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#64559 - 05/03/12 01:22 PM Re: Accident on Black Fly today [Re: ianmanger]
worthrussell Offline
journeyman

Registered: 04/11/10
Posts: 90
Loc: NY, Brooklyn
Talus did you even read my comment. I said nothing about noobs building more bomber anchors i simply stated that i believe most climbing accident stem from complacency rather than lack of knowledge. When we rush we make mistakes and when we partake in repetitive actions things are overlooked. I also stated that more more experienced climbers may experience more accident because of these reasons and the fact that they do it more often. It's like if you go to the Mobil on the run and spend half your paycheck on scratch off tickets you are more likely to win an instant lottery game than the guy who buys a game a week. It doesnt necessarily make you smarter or better off you're just more likely to win. Is that not how it is Talus?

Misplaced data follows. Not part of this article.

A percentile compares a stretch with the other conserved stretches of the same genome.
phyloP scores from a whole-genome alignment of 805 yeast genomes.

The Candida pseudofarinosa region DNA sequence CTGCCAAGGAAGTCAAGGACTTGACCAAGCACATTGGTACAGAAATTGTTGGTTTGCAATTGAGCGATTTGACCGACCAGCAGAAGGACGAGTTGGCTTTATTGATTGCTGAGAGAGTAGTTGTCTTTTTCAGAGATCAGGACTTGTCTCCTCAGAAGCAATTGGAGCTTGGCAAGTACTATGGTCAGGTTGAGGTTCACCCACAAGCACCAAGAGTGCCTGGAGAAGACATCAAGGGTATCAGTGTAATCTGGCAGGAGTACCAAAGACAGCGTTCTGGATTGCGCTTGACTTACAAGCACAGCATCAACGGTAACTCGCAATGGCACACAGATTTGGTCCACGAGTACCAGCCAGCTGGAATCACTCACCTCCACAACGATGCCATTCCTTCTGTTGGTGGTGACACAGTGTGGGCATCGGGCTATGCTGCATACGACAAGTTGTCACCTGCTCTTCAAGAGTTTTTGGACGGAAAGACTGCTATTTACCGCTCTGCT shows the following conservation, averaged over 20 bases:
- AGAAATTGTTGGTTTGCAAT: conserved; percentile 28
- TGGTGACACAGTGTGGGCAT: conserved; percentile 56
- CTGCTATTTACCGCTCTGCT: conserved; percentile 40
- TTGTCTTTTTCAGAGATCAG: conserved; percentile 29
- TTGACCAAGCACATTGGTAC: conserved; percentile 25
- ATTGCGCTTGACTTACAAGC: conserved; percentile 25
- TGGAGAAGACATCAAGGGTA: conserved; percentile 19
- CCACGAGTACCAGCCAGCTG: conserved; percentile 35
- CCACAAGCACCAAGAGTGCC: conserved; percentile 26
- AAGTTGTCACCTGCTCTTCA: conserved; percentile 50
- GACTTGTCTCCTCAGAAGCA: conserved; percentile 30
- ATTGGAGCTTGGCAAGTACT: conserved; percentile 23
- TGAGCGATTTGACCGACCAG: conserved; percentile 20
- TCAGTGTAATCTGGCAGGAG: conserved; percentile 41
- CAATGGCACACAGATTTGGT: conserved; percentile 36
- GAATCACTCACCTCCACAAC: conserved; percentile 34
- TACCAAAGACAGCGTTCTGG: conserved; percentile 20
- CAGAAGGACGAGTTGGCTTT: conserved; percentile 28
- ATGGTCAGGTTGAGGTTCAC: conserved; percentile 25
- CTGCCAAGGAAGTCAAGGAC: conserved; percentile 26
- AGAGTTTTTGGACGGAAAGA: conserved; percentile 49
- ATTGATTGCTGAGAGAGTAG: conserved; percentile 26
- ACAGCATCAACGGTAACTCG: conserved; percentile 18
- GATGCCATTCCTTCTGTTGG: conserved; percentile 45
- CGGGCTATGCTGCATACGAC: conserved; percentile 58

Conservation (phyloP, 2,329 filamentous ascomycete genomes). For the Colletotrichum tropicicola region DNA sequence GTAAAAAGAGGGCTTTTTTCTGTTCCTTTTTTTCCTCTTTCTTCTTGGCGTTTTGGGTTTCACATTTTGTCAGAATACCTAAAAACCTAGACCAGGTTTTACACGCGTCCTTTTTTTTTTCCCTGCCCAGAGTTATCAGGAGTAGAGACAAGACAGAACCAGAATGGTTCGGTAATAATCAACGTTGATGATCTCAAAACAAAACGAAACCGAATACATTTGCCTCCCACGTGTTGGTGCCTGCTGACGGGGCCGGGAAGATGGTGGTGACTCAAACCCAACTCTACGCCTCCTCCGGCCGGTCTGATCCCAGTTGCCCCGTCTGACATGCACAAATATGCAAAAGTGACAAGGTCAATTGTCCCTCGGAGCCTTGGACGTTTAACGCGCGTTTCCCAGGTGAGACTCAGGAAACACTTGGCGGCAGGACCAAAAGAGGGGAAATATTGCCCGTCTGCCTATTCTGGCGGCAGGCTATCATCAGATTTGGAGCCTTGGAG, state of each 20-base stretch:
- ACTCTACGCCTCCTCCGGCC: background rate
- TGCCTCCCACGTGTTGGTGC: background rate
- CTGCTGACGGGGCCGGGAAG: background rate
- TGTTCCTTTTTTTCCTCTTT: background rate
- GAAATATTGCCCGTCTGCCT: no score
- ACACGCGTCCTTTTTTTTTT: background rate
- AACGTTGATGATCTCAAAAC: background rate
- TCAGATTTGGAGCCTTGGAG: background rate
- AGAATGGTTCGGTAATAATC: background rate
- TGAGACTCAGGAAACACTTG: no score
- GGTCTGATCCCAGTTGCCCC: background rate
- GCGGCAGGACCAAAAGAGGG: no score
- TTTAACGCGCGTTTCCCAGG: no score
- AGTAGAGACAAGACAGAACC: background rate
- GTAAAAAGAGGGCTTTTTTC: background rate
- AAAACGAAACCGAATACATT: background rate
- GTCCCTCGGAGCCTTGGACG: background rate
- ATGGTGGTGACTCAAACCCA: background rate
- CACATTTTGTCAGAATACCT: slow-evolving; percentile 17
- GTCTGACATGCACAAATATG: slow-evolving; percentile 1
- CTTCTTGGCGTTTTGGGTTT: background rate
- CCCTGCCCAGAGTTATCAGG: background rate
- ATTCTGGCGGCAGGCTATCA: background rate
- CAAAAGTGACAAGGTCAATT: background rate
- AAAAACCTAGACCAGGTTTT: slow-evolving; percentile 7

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#64561 - 05/03/12 01:29 PM Re: Accident on Black Fly today [Re: worthrussell]
Adrian Offline
journeyman

Registered: 03/12/09
Posts: 73

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#64562 - 05/03/12 02:17 PM Re: Accident on Black Fly today [Re: Adrian]
TrappDyke Offline
journeyman

Registered: 06/10/09
Posts: 80
Mr. Perry. What would be a fair charge for the AMC to administer this test? $50, $100? Just wondering.

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#64566 - 05/03/12 02:44 PM Re: Accident on Black Fly today [Re: donald perry]
donald perry Offline
veteran

Registered: 06/27/11
Posts: 1530
Loc: New Jersey

Quote:
[DOC]
The 'Gunks of Yore- 1956-63
www.atkinsopht.com/download/gunks50s.p.doc


After having joined the AMC people (the only climbing group there), I was shown a few knots, and tied at my waist into a rope which went up thirty feet or so to a man (Cran Barrow) perched on a ledge and holding the other end. … Cran's rope handling, it was explained, was "belaying".